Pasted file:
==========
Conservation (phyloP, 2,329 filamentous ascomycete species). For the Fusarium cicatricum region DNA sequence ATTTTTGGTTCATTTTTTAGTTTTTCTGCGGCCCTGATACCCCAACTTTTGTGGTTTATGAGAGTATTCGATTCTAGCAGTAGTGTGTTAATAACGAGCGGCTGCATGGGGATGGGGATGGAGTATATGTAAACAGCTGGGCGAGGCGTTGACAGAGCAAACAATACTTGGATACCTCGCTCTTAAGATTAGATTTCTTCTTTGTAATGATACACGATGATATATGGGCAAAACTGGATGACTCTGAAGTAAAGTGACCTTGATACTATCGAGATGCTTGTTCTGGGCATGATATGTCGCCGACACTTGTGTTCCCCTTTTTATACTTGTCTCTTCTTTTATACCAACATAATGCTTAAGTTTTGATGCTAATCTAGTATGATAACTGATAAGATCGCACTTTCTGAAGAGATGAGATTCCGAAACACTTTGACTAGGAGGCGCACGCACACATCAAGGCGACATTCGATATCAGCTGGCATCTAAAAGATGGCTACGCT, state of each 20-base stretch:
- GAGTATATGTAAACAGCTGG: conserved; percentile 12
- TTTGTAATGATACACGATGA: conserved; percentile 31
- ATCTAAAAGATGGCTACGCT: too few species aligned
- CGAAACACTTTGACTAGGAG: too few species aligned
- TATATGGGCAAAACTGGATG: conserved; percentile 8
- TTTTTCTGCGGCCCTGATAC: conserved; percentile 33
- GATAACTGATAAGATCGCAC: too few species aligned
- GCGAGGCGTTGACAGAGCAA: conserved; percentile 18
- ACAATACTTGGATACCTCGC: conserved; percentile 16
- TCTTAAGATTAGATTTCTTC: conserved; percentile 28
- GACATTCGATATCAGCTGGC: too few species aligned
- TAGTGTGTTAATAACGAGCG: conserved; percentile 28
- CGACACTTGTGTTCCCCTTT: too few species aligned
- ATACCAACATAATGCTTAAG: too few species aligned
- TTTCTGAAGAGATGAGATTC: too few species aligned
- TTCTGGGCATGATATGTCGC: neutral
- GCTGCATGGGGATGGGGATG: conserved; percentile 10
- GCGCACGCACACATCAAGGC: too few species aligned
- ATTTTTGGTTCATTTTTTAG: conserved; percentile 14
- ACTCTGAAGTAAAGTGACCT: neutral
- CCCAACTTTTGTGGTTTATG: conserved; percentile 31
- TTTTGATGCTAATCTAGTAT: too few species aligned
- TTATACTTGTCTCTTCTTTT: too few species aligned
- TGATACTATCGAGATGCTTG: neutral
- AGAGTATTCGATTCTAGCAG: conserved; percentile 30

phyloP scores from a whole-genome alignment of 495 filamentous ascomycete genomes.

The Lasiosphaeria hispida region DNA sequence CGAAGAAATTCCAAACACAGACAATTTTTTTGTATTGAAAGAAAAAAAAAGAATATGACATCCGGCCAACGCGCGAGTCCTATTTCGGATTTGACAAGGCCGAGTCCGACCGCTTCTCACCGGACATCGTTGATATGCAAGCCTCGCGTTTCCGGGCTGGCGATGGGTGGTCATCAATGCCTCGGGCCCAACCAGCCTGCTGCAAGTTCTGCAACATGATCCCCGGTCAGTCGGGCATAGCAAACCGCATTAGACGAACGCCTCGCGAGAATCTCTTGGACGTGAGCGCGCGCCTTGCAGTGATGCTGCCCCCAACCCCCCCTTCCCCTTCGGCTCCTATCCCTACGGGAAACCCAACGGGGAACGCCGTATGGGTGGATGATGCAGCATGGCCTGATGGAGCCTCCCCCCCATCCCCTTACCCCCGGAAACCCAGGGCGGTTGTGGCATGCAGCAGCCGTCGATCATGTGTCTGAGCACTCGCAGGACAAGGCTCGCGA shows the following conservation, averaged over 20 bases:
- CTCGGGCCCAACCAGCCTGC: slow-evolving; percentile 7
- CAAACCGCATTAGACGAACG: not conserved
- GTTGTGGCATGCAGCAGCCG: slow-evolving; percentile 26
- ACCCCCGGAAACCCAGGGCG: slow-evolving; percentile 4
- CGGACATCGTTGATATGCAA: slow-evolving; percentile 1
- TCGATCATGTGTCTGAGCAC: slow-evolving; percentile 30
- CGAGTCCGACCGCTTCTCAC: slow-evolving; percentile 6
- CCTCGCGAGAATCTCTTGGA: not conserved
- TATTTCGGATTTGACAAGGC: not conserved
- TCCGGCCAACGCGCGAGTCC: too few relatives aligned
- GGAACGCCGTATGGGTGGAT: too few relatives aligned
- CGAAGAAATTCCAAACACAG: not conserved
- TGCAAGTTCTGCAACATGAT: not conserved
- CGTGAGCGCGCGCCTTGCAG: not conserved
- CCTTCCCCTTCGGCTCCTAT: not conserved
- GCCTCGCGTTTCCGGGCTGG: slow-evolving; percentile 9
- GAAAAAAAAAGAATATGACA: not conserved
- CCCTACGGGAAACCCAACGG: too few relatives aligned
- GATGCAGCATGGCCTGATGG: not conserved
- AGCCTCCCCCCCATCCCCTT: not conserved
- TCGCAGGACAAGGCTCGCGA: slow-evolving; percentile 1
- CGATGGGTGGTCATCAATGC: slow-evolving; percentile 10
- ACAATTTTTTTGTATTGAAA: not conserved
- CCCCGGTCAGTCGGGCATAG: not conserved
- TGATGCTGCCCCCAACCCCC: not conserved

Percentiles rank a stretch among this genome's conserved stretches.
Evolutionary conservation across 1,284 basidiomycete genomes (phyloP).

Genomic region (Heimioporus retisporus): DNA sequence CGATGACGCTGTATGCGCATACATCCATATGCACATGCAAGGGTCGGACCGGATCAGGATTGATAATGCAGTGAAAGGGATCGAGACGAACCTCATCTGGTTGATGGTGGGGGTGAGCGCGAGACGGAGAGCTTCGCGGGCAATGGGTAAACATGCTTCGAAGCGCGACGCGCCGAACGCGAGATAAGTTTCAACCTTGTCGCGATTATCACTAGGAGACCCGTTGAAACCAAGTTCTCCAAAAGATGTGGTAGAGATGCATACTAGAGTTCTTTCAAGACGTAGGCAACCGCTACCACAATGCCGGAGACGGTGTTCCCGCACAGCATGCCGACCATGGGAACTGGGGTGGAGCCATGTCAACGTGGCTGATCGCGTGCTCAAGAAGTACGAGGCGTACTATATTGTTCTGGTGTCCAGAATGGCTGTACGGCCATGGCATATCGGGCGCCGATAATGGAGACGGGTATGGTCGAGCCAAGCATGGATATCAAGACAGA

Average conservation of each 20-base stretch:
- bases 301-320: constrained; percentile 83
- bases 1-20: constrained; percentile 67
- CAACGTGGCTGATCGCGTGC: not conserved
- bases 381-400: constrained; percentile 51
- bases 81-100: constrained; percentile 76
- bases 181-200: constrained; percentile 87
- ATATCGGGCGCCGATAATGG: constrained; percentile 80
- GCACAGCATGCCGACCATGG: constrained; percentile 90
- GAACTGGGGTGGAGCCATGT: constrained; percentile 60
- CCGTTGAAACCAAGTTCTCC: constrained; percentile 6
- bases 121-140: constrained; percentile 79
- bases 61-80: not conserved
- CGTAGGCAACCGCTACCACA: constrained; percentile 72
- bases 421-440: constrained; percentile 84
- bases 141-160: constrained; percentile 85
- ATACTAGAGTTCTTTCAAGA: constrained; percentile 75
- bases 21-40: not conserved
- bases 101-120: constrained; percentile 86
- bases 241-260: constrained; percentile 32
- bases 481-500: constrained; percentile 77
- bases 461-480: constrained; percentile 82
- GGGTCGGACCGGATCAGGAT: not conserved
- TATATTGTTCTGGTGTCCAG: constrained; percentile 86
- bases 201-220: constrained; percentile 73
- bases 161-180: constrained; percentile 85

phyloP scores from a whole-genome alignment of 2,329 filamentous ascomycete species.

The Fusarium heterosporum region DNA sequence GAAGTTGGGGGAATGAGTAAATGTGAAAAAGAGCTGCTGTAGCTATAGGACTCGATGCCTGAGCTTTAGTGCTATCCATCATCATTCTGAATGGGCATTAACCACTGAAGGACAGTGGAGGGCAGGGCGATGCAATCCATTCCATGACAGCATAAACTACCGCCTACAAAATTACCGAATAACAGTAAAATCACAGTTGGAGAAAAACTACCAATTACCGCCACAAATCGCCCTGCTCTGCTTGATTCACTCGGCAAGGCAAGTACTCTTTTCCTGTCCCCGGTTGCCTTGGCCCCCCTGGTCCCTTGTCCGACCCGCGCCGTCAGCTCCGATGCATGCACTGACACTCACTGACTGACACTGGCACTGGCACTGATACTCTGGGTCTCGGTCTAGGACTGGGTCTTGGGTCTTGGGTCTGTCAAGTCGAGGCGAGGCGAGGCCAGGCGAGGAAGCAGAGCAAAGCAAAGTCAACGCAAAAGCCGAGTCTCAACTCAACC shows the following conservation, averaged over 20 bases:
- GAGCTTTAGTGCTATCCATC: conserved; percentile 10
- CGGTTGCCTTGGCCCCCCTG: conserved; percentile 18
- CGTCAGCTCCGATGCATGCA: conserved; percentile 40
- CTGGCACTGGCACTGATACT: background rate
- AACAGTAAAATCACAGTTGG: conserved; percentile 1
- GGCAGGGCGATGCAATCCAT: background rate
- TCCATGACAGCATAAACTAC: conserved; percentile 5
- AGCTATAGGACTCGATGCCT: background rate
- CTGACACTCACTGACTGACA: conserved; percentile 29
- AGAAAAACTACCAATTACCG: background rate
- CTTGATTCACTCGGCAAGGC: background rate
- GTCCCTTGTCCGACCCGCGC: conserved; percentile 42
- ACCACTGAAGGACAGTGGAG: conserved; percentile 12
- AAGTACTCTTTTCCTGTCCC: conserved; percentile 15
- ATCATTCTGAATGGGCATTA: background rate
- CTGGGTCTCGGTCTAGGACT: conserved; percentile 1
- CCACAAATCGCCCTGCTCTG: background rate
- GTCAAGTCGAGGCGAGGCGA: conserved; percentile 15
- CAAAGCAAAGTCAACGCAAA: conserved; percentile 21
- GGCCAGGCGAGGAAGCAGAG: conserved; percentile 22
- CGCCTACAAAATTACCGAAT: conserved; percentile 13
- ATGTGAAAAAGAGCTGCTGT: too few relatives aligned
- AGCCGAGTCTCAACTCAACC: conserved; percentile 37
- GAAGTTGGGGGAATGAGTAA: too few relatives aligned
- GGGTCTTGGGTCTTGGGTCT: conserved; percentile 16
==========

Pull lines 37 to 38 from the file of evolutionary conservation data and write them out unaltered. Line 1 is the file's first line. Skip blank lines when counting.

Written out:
- TATTTCGGATTTGACAAGGC: not conserved
- TCCGGCCAACGCGCGAGTCC: too few relatives aligned